On April 19, 1775, the battles of Lexington and Concord were fought in Middlesex County, Massachusetts, commencing the American Revolution. Each year on Patriot’s Day, the battles are re-enacted in remembrance of the day when the rights of men were asserted against despotic power.
I had long wished to be in Lexington, Massachusetts on April 19th and had my chance to go a few years ago. I stayed the night before in nearby Woburn, awoke at 3:00 am, and arrived in Lexington in the 4:00 am darkness. I wasn’t the first to arrive.
The crowds gathered before dawn on Lexington Green. About half were tourists while the other half were classes of schoolchildren, ready to watch history. Local guides dressed in period costumes explained to the crowds what is about to happen. I watched with keen interest.
Learning of the impending British advance, Massachusetts Minutemen gather on Lexington Green at dawn. They know they will be outnumbered.
The Redcoats arrive in formation.
The two sides confront each other on Lexington Green. There’s a stand-off.
Then shots are fired. The noise and smoke are tremendous.
The result was eight militiamen killed, ten wounded. One British regular was wounded.
The words attributed to Captain John Parker of Lexington are memorialized in stone:
After the re-enactment was over, I had a chance to wander about taking photos. The April weather was cool, but the skies were sunny.
As you know from the history books, the fight then moved on to Concord bridge where 100 British regulars met 400 American militiamen.
Later on, I drove down to Cambridge, the county seat. The Middlesex County Courthouse looks more like a military stronghold than a court of Justice, towering above residential East Cambridge like Saruman’s Tower from Lord of the Rings. I believe the jail occupies several of the floors.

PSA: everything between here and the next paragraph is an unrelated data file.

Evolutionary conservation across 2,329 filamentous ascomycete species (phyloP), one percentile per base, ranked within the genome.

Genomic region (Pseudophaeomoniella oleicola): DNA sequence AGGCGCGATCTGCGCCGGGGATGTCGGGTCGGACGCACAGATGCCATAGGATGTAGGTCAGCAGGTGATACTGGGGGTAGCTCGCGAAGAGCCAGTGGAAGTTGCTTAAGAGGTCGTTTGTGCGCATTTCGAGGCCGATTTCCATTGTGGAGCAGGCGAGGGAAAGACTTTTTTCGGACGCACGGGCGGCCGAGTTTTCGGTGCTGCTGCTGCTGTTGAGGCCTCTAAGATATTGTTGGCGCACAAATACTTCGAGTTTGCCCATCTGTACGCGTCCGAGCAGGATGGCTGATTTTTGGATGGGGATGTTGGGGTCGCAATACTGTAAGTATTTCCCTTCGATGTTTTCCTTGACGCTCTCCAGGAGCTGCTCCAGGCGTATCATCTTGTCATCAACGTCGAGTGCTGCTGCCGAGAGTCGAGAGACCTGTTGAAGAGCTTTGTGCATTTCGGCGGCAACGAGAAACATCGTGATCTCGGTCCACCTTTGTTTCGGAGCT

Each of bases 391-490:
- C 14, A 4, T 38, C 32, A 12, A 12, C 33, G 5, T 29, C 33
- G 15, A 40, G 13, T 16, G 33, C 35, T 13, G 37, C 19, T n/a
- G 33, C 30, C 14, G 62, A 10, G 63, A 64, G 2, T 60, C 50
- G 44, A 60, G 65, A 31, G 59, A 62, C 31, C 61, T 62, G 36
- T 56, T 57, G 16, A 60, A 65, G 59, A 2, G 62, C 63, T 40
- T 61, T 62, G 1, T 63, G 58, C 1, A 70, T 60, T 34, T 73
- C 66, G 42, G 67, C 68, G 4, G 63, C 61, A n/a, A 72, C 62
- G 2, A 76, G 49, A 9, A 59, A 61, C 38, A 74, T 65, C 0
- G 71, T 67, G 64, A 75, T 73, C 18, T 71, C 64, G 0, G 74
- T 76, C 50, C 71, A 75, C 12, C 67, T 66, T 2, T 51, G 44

The courthouse is in a part of town called East Cambridge, away from the Harvard Square area which was the original Cambridge settlement. The buildings here are townhouses of brick or wood. The brick ones are remnants of homes for the wealthy; the wood ones are cheaper, yet many have been painted bright colors and remind me of row houses on the Irish seashore.
The old red brick courthouse is across the street.
From East Cambridge, I drove down Main Street, up Massachusetts Avenue, around Harvard Square, and back down Broadway. Cambridge is a college town but usually isn’t thought of in the same way as Lawrence, Kansas, or Athens, Georgia. Yet I was amazed at how much Massachusetts Avenue looks like a college town’s main street. Shops are in single-story buildings with a few large brick two-story buildings nearby. Little restaurants and fast-food places predominate. I saw several Middle Eastern eateries. However, the pedestrians seemed to be not so much the college crowd as ethnic workers of all types. So downtown Cambridge seems more of an ethnic neighborhood than a college hang-out.
Residences along the side streets are mostly two-story walkups surrounded by blooming trees. It’s the middle of spring and all the trees are in bloom right now. That’s especially nice on a warm, shirt sleeve day, perhaps the best day of spring so far.
Meanwhile across the Charles River in Suffolk County (Boston) I found this and couldn’t resist adding it here.
All photos were taken by the author. Photos were taken between April 19-21, 2010.
A list of all photo posts from the American County Seats series in TimManBlog can be found here.
I’m trying to travel to all of America’s county courthouses, and each month a post about my visit to the most interesting county seats. It’s only a hobby — but donations are greatly appreciated to help defer my costs.
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